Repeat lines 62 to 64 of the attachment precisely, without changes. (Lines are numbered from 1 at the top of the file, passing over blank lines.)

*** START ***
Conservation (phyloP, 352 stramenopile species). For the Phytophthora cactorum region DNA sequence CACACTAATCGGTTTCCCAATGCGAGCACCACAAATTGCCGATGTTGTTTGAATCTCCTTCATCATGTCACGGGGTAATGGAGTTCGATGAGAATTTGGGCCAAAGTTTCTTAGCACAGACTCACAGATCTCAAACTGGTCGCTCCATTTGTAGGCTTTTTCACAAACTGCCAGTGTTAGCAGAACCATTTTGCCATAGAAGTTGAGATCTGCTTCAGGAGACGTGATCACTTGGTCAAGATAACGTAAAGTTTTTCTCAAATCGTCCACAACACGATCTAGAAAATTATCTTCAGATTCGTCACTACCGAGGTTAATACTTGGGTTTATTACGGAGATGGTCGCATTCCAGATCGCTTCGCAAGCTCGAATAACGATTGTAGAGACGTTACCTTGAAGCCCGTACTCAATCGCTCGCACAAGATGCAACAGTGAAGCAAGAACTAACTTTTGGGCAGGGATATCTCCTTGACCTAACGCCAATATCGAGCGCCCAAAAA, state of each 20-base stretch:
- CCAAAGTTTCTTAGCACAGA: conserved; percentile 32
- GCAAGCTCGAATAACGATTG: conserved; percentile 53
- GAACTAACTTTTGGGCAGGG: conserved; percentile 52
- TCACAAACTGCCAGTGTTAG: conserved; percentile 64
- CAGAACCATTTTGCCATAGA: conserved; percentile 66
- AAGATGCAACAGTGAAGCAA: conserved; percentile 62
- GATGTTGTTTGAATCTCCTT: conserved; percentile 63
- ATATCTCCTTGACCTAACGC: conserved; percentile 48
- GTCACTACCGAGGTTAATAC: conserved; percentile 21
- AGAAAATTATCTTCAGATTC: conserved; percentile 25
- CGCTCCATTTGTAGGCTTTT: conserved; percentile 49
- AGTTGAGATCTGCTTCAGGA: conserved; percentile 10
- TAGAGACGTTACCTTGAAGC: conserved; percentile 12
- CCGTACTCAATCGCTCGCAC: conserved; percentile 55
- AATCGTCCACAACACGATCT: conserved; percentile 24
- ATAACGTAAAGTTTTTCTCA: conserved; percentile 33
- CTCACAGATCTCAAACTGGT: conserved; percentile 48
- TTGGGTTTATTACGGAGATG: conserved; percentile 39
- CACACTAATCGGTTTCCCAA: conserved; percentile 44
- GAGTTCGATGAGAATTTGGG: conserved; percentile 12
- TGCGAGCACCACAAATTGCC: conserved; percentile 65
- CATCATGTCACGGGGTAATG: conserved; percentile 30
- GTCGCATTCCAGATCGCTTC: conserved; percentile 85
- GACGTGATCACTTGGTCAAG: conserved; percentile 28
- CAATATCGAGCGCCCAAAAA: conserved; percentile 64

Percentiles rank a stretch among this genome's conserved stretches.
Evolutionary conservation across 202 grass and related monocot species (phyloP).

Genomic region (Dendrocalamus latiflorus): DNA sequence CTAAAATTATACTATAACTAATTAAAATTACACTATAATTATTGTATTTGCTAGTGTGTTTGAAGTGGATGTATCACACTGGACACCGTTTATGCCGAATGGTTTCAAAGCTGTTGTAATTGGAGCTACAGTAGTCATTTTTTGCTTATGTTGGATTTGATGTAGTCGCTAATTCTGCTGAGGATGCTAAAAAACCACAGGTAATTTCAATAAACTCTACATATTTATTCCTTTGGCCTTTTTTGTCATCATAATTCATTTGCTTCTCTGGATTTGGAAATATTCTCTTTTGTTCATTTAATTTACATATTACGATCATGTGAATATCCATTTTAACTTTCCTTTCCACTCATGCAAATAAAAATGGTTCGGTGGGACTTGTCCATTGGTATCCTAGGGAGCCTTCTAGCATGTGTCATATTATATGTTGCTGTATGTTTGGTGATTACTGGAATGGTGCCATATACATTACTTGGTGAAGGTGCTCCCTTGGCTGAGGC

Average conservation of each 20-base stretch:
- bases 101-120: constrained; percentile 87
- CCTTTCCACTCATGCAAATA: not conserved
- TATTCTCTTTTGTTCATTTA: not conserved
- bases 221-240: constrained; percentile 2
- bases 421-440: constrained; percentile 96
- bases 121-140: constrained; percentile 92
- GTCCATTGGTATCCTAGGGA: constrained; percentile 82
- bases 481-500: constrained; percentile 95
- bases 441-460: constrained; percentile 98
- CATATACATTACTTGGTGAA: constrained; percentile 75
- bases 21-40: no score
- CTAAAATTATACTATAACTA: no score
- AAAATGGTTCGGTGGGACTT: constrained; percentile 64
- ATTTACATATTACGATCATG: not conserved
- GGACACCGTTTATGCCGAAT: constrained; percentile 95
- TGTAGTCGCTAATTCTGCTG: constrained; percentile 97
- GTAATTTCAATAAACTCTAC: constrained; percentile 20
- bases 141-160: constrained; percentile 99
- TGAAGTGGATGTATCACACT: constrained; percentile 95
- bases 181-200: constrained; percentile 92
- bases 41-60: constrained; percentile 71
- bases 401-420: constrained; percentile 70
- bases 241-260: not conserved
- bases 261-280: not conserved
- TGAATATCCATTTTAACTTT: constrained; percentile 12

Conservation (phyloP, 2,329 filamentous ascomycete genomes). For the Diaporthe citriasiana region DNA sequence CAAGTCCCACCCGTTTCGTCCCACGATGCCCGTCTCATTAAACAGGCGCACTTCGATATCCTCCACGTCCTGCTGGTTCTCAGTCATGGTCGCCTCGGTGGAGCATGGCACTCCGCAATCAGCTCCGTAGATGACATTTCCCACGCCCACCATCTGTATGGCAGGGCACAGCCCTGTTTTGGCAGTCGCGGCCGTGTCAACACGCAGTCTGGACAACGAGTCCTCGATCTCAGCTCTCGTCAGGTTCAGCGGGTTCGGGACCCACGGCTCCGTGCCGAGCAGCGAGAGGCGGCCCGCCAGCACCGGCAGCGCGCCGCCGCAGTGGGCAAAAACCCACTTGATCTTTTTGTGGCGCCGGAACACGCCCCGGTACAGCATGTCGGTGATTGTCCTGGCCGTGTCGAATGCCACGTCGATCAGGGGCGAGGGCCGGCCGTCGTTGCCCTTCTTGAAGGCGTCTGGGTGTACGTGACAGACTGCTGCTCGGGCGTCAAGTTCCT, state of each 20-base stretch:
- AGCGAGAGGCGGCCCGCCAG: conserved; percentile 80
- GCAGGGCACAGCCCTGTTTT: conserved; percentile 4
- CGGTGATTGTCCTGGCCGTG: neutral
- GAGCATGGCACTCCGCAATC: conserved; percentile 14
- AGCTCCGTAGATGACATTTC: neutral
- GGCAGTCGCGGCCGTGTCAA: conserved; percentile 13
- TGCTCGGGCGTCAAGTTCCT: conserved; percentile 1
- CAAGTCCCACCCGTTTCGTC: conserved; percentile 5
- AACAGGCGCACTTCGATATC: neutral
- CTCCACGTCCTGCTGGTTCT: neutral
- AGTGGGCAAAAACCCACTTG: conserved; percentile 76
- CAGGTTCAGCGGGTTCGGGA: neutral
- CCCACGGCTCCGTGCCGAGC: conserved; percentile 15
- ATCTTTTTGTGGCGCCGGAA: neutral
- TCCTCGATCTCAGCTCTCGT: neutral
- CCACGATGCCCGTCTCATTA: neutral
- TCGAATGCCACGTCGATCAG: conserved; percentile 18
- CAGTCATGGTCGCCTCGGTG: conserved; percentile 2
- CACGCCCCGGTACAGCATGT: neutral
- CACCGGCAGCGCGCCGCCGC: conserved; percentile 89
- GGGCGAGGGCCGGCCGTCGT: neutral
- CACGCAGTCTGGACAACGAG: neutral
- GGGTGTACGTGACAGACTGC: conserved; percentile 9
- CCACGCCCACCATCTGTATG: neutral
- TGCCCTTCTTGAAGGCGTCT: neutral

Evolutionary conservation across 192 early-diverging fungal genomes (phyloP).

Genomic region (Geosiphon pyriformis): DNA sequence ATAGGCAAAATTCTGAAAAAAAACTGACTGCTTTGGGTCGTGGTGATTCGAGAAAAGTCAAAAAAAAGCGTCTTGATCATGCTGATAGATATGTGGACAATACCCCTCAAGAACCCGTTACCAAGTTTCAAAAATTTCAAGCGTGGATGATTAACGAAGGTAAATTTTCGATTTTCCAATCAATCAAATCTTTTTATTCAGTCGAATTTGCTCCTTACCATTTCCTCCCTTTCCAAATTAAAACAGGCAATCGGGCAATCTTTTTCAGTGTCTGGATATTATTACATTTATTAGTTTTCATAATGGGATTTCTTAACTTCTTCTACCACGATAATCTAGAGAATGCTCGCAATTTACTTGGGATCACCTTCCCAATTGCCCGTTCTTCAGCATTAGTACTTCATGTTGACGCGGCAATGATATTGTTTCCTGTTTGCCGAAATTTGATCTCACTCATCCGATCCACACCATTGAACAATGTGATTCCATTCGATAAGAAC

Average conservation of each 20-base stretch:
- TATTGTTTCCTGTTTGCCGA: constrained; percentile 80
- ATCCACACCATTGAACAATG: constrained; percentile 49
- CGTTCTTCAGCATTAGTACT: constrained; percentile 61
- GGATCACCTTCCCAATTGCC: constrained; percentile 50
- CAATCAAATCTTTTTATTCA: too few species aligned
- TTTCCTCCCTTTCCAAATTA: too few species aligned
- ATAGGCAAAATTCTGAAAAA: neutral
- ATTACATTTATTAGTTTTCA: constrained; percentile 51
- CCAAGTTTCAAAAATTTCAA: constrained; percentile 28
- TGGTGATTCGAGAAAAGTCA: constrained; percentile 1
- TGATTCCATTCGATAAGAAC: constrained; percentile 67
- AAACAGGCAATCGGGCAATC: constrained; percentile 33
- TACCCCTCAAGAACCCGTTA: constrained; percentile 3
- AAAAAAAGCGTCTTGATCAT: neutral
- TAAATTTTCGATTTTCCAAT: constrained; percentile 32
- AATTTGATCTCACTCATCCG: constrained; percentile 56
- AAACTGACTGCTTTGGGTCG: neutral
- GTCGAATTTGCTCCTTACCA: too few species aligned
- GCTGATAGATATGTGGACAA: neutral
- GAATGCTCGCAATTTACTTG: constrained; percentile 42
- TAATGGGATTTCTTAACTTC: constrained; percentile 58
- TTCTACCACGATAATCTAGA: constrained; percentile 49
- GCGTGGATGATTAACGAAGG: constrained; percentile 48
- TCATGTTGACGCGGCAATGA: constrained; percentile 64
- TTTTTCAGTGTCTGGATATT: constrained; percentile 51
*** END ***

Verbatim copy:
- GGCAGTCGCGGCCGTGTCAA: conserved; percentile 13
- TGCTCGGGCGTCAAGTTCCT: conserved; percentile 1
- CAAGTCCCACCCGTTTCGTC: conserved; percentile 5